Kat should definitely make more of Solly while he was in France, she decided. It was a shame he didn’t speak better French, because then he could have worked at Livres et Café. Luckily, working as a park groundsman needed no great language skill, and Kat had been able to smooth the way to her brother joining the workforce.
She set off through the trees, using her pass to open the gate bearing the words: Accès réservé au personnel. Solly’s park home – or Solly and Noah’s, she supposed – was a minty shade of green with darker green stripes and four metal steps leading up to the door. She strolled down the gravelled track towards it, Angelique trotting alongside with her nose to the ground, looking a lot like a fox. While the dog’s bent ears twitched as if listening to the trees tossing their heads in the breeze, Kat studied the nests built in the topmost branches and tried to recall whether folklore said this was a sign of a good summer.
Then a man in park uniform sitting statue-still on a bench caught her attention.
His arms were stretched along the bench’s top rail, legs crossed at the ankles while he stared fixedly at a spot on the patchy grass. Low sunlight picked out strands of gold in his hair. Beside him on the bench lay a white paper bag, out of which peeped a book. Kat knew it was about Vikings and time travel . . . because the man was Noah. He seemed totally unaware of Kat’s approach, and her steps slowed. There was something about the blank deso- lation in his expression that made it hard for her to stroll on by. ‘Hi again, Noah,’ she called softly.
Noah blinked, his gaze focusing so slowly on her face that she wondered for a shocked instant whether he’d taken something. Then his eyes cleared. ‘Sorry, didn’t see you. Miles away,’ he mumbled. He managed a smile, as if gradually pulling his thoughts together. ‘Nice dog.’
Angelique flattened her ears, looking pleased.
‘She is,’ Kat said fondly, thinking Noah had a nice smile – calmly confident, but kind at the same time. ‘I made the mistake of following a local rescue centre on Twitter and when they put Angelique up as needing a new home, I sort of fell for her.’ She laughed. ‘She was so frightened of everything when I first got her that I called her “Scaredycat”. Then I realised that might bruise her dignity, so I use her real name of Angelique.’
He leaned forward to hold out a hand and Angelique dashed forward to meet it with her wet, black nose. He said gravely, ‘If someone’s naturally anxious, you do have to be careful not to damage their self-esteem.’
Kat laughed. ‘True. I probably ought to have renamed her “Superdog”.’
His blue eyes twinkled. ‘Are you looking for your brother, by the way? He’s gone into town for a beer with a few of the park crowd.’
‘Oh, right, thanks. Glad he’s making friends. We’ll just finish our walk, in that case.’ They said their goodbyes, then Kat set off again, hair blowing in the evening breeze, wondering what on earth had put that sad expression on Noah’s face and why he was sitting alone rather than joining his colleagues for a drink.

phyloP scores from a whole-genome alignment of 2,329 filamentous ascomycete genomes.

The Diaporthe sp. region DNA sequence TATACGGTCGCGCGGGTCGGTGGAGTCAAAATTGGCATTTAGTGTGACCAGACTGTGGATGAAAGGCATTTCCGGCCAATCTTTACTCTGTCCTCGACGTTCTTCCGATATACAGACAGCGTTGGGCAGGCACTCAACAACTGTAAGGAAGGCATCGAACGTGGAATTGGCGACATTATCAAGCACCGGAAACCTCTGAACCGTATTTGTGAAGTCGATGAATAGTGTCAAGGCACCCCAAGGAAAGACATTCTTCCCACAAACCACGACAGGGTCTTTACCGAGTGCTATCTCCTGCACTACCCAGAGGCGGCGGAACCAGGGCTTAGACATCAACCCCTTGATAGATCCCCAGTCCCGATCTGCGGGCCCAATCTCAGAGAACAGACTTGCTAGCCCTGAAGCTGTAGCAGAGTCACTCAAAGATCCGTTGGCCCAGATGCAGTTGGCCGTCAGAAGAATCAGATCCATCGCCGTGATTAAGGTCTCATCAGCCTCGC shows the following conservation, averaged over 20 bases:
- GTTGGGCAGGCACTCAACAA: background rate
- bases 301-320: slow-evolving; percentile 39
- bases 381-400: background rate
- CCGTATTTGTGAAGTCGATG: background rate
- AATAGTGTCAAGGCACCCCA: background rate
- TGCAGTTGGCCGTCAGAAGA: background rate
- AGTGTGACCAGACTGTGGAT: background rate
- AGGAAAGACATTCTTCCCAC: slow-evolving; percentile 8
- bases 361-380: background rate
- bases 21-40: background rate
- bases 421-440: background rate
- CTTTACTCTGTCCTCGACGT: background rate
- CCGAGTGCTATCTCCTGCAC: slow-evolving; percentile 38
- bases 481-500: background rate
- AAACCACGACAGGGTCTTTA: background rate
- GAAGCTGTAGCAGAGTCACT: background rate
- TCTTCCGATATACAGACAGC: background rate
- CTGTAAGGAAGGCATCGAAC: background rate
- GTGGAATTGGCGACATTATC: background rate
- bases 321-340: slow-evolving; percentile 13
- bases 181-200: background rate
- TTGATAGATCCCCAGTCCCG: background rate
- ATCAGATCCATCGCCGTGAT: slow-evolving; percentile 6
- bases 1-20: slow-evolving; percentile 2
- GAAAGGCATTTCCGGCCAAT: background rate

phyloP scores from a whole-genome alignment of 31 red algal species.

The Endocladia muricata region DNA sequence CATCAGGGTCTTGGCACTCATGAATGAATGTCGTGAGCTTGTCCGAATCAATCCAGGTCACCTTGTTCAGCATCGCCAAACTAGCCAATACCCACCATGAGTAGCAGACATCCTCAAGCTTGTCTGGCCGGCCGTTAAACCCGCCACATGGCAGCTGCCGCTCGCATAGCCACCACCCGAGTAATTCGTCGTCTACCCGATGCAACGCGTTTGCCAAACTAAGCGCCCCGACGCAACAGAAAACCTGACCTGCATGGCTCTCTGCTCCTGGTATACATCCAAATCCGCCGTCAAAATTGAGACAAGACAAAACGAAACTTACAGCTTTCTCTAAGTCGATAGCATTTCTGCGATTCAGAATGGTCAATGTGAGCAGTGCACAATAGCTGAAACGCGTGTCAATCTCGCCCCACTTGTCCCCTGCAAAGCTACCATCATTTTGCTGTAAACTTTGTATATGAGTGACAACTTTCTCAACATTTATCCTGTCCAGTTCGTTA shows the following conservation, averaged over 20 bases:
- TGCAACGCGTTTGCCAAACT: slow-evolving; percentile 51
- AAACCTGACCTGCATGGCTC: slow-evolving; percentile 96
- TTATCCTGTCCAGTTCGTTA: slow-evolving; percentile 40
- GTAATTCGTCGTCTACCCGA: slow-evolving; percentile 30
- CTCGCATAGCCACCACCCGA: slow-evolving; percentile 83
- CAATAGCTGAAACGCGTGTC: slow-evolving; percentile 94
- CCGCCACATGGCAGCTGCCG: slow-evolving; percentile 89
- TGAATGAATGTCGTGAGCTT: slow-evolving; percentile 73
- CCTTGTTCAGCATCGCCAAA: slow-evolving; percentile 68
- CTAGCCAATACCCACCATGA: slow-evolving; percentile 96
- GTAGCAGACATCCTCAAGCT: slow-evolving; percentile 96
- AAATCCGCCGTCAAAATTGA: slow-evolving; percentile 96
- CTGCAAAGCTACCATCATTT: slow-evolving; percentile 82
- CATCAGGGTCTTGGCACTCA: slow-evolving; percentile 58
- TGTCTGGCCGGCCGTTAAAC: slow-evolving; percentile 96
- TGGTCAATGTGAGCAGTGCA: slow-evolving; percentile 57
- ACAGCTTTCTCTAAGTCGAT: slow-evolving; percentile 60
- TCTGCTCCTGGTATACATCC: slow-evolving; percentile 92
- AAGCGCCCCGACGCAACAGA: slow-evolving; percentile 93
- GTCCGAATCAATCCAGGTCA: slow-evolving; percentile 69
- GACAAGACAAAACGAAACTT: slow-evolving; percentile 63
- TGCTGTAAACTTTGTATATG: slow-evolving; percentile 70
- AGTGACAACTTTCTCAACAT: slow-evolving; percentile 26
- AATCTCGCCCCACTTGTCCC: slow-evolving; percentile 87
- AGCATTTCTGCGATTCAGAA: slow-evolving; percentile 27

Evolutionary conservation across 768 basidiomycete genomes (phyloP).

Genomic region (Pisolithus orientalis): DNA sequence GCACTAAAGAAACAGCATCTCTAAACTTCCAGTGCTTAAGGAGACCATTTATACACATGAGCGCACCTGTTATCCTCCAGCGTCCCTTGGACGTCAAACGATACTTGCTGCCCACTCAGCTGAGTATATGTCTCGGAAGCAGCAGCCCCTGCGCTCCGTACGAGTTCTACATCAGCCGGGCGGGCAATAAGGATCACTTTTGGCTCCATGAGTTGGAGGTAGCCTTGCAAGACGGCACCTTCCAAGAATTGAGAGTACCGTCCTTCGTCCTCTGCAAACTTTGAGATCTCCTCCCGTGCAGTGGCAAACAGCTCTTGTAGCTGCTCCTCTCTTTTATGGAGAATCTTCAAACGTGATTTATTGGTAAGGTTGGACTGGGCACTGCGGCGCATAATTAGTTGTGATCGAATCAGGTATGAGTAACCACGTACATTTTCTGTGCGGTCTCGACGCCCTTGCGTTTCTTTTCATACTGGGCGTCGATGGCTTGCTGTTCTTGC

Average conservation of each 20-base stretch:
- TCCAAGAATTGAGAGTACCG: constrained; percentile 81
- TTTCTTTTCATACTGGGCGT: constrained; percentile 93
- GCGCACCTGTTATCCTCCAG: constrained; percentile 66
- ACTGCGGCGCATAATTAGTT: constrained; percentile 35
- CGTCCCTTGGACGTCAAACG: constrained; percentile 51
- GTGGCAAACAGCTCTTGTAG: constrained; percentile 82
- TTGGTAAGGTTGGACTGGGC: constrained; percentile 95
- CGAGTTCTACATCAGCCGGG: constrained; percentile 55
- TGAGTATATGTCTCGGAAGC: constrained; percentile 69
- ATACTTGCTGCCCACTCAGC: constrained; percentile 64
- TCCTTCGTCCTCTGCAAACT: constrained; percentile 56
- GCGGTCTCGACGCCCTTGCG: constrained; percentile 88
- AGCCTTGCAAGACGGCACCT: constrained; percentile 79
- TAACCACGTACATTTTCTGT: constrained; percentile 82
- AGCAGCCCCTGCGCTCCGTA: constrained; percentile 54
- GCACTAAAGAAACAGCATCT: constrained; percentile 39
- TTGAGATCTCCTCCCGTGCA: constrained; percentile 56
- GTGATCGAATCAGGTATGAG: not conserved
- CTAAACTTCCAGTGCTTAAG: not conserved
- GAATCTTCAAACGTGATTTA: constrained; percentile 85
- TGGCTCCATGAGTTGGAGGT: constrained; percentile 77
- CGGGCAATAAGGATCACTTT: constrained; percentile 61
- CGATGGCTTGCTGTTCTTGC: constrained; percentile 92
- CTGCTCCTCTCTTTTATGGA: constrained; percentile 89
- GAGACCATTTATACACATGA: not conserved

And if he wanted a book to provide an escapist read, shouldn’t he actually pick it up and read it? Letting it sit next to him on the bench didn’t seem to be doing the trick.
It was the middle of the night when Kat was yanked from sleep by a phone call. She’d expected Jakey to text, as he usually did, to grumble about the long journey home and changing trains in Paris but had fallen asleep before anything arrived.
She fumbled for the handset, guided by its illuminated screen. Drowsily, she answered, ‘Hello?’ then, in case the call was to take place in French, ‘Oui, allo?’
A pause. Then a female voice spoke, the accent French
but the words English. ‘Is that Jakey’s girlfriend?’
Kat woke up properly, reaching out to switch on the lamp, its pool of light spreading over her peacock blue duvet cover and the geometric-pattern rug, picking up the lights in Angelique’s eyes as she lifted her head from her bed by the door. ‘Is he all right?’ she demanded, her heart giving an unpleasant thump. Her bedside clock told her it was past two a.m.
‘Yes, yes. I did not mean to worry you,’ the female voice said soothingly. ‘I’m one of Jakey’s colleagues and I cannot locate him. Is he with you, perhaps? I apologise for being so cheeky as to ask you.’
Kat relaxed onto her pillows, her heart returning to its normal rhythm. ‘It’s OK. No, he’s not here. He was at the track today and then he was to head back to Rennes.’ She didn’t feel the need to mention the ten-minute tryst in her office. She glanced at the clock again. ‘Why do you need to talk to him at this hour?’
‘At the track?’ the female voice asked on a note of curiosity, without commenting on the time.
‘Yes, near Strasbourg – as usual,’ Kat answered briefly, feeling irritable that once Jakey’s colleague had established he wasn’t with her, she hadn’t simply apologised before ending the call.
As if reading Kat’s thoughts, the woman said, ‘Sorry to have disturbed you,’ and then the line went dead.
In the silence, Angelique yawned and turned around on her bed before resettling. Kat was about to switch off the light when her hand paused in mid-air. How had a colleague of Jakey’s got Kat’s phone number? He’d certainly never mentioned that he’d listed her as a contact with his employer, which would have been polite, especially if colleagues might be searching for him during the night.
This conundrum, and the fact that Jakey still hadn’t texted, stopped her drifting back to sleep.
It could be as simple as him getting home and forget- ting to send her a message before putting his phone on silent.
But what if something had happened?
Sue Moorcroft is a Sunday Times bestselling author, has reached the #1 spot on Kindle UK and top 100 in the US. She’s won the Goldsboro Books Contemporary Romantic Novel Award, Readers’ Best Romantic Novel award and the Katie Fforde Bursary. Published by HarperCollins in the UK, US and Canada and by other publishers around the world.
Amazon page: Sue Moorcroft